Swiss food giant Nestle, one of the major milk procurers in Punjab, seems wary of the growing competition in the state.
With the country’s largest milk cooperative, Amul, launching its operations in the state, even Punjab’s indigenous milk brand, Verka, feels threatened. Nestle may not be open about its anxiety but it is focussing on affirming connect with its milk suppliers, for which it has launched 145 projects of water supply and sanitation in the villages of Punjab, Haryana and Rajasthan; besides running dairy development programme for rural women.
Its 50 veterinary doctors help villagers in the rearing of cows and buffaloes. “It’s known to be sarkari-like organisation, but things are now changing in Nestle. The company doesn’t want laggards,” said a Moga-based senior executive of the company. Nestle’s Moga plant is oldest of its eight in India and largest in terms of the manufacturing of baby food, powdered milk, condensed milk, ghee, noodles, and tomato ketchup.
It procures an average of 11 lakh litres of milk every day from 33 districts of Punjab, Haryana and Rajasthan, of which about 70% share is from Punjab. Amritsar, Gurdaspur, Bathinda, Batala, Moga and Muktsar in Punjab; Karnal, Sirsa, Yamunanagar and Rohtak in Haryana; and Jaipur, Bikaner, Suratgarh, Rawatsar, Suratgarh, and Pallu in Rajasthan are its procurement centres.
JS Punjrath, head of the Amul operations in Punjab, is all for competition with Nestle. “Amul and Verka are co-operatives that work for the benefit of dairy farmers but Nestle is a private, profit-making company, which prices its products very high,” he said. The top executives in Nestle said they wouldn’t comment on it but they would do everything to keep the company’s glory achieved in the Punjab campaign since 1961, which coincided with the launching of Verka and the expansion of Amul out of Gujarat.
Nestle claims its pricing match the international standard of its products. It seems to be feeling the heat after Amul announced the launching a milk plant in Khamano, to focus on Nestle’s strongholds of Ludhiana and Moga for the procurement of milk. “If Amul comes to all of Punjab, it is going to be aggressive business, since it is a strong player in the country with a huge paying capacity that is better than us. As milk is our basic requirement, we have to match their strength,” a senior executive in Nestle said on the condition of anonymity. Amul plan to invest Rs 2,000 crore over the next five years.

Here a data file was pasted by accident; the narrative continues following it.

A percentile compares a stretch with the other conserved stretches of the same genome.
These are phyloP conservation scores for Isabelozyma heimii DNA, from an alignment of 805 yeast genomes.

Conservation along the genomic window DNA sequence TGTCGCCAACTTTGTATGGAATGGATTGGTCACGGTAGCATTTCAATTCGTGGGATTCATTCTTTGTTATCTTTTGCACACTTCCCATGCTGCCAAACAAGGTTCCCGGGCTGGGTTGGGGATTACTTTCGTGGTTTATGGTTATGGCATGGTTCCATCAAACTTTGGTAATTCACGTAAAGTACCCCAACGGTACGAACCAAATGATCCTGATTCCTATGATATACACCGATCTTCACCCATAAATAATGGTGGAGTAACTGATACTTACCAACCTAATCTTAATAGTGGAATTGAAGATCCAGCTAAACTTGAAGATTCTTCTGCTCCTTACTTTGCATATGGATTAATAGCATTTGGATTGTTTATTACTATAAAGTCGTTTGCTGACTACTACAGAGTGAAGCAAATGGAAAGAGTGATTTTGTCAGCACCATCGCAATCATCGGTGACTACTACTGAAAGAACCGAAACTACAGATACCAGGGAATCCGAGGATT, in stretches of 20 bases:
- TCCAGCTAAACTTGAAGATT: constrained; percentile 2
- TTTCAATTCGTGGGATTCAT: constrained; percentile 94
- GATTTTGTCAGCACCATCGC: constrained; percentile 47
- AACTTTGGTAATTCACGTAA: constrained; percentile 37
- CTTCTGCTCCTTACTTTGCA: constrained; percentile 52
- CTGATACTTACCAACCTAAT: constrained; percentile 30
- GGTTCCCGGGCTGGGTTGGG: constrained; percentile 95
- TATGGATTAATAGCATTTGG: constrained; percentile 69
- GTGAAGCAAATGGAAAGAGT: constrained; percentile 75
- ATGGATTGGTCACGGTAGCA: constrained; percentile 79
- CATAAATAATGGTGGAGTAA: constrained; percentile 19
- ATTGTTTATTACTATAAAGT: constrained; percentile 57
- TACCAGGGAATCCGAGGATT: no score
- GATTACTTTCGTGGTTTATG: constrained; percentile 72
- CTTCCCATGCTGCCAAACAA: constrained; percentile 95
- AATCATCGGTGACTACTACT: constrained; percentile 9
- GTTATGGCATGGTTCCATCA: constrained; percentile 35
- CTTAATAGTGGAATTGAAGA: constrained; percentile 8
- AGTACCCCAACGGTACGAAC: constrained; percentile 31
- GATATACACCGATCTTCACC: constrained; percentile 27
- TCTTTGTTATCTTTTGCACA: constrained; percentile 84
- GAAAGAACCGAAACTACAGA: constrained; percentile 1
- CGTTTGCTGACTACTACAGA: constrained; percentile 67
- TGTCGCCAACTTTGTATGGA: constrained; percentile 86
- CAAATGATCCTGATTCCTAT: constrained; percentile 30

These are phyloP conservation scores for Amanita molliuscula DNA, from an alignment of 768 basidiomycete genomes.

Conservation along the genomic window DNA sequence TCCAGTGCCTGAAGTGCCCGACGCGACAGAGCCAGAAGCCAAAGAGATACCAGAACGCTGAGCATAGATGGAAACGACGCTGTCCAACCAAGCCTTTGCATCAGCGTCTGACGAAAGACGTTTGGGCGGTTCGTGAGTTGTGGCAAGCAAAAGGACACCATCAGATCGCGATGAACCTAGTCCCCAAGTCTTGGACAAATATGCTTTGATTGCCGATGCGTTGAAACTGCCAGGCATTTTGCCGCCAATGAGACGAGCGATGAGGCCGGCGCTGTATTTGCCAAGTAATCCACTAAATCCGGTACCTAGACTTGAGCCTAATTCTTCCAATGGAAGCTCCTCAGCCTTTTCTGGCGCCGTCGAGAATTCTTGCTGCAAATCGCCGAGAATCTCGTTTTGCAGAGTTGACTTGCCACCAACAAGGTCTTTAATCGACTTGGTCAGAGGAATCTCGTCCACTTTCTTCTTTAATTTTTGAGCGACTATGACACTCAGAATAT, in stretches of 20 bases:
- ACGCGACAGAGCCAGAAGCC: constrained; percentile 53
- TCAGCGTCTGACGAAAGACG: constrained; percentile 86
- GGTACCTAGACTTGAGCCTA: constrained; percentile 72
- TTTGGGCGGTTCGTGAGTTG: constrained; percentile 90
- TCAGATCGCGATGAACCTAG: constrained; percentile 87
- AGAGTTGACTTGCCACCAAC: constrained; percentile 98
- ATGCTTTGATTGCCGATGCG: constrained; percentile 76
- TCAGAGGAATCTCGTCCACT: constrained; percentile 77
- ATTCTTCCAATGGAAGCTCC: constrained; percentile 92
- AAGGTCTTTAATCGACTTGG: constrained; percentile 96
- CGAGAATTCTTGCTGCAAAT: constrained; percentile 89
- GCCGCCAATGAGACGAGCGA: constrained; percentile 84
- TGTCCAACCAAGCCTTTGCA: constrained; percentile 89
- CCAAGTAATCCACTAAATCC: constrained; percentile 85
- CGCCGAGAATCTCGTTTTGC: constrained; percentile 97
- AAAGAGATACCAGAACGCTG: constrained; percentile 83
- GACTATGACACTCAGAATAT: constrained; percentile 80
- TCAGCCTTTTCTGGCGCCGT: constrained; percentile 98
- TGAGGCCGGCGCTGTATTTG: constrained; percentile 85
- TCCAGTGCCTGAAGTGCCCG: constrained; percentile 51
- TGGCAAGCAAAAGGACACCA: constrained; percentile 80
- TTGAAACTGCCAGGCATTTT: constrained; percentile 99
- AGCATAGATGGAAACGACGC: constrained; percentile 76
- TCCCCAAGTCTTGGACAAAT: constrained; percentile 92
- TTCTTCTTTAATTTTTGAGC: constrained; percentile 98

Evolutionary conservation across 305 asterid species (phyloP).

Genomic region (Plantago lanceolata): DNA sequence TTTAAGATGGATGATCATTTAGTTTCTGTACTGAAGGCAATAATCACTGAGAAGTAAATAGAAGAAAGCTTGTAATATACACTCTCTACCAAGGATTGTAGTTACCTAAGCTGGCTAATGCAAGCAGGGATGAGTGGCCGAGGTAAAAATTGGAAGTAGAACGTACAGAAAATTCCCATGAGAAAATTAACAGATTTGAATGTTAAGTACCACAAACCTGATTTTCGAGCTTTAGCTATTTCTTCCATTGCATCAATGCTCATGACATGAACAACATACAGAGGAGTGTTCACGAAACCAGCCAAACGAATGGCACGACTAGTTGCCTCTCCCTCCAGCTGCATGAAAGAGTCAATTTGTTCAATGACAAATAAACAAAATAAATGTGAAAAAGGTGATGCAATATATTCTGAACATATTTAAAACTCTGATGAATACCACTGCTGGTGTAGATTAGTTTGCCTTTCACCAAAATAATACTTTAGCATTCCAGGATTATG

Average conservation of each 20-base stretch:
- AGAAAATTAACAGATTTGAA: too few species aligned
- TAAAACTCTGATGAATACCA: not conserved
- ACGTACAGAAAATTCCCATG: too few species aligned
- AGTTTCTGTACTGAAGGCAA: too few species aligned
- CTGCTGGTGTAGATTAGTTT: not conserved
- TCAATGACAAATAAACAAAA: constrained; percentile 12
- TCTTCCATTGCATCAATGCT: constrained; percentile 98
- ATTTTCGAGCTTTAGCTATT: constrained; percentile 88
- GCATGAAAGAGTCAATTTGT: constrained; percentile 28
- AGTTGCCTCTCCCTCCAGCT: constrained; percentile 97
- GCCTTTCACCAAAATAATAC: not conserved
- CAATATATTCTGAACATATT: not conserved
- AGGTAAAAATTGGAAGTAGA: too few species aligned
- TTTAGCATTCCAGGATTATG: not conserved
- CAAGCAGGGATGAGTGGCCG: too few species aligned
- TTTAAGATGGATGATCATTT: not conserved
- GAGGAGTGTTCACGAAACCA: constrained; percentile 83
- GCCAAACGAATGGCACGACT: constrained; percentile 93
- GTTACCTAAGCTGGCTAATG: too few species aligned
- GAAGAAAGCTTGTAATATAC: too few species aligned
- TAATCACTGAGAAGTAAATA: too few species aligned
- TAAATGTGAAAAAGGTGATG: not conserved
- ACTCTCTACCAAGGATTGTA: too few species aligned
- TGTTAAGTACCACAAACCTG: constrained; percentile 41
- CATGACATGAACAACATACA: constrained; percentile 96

Nestle pays dairy farmers up to rs 520 per kilogram fat in the peak milk demand season of summer, and `440 per kg fat during the lean season. Amul offers them Rs 550 per kg of fat and Verka pays them Rs 520 per kg of fat. “We may have best relations with the farmers, but at the end of the day, what matters is the price offered to them,” said the Nestle executive.
He was confident that Nestle’s technological edge and quality standards would help it keep its domain. The company claims to have built its connect with farmers over 50 years.
Nestle procures about 4.5% of the total milk produced in Punjab, and Verka procures about 5.5%. Of an average of 253 lakh litres produced in Punjab, 45% is available for commercial market. Amul’s milk procurement targets may be miniscule.
Nestle’s Moga plant has a world-class laboratory that can detect banned antibiotics and pesticides to the extent of parts per billion (PPB) and parts per trillion (PPT), against the Indian test standard of parts per million (PPM). “These tests give us the best raw material and our consumers get uniform quality worldwide, whether they buy in India or Switzerland. This is our biggest strength,” said factory manager Satish Srinivasan.
Being in profit
Nestle’s India operation made a net profit of `1,185 crore in 2014, up from Rs 1,117 crore in 2013. Net sales for the entire 2014 grew by 8.2% to Rs 9,806 crore. The company follows the January-to-December financial year. Apart from Moga in Punjab, Nestle has plants at Tahliwal in Himachal Pradesh; Smalkha in Haryana; Pantnagar in Uttarakhand; Ponda and Bicholim in Goa; and Nanjangud and Chiladi in Tamil Nadu.
What they pay to producers
Amul Rs 550
Nestle Rs 520
Verka Rs 520
All prices are for per kilogram fat
11 lakh litres
Nestle’s milk procurement every day from 33 districts of Punjab, Haryana and Rajasthan, of which about 70% is from Punjab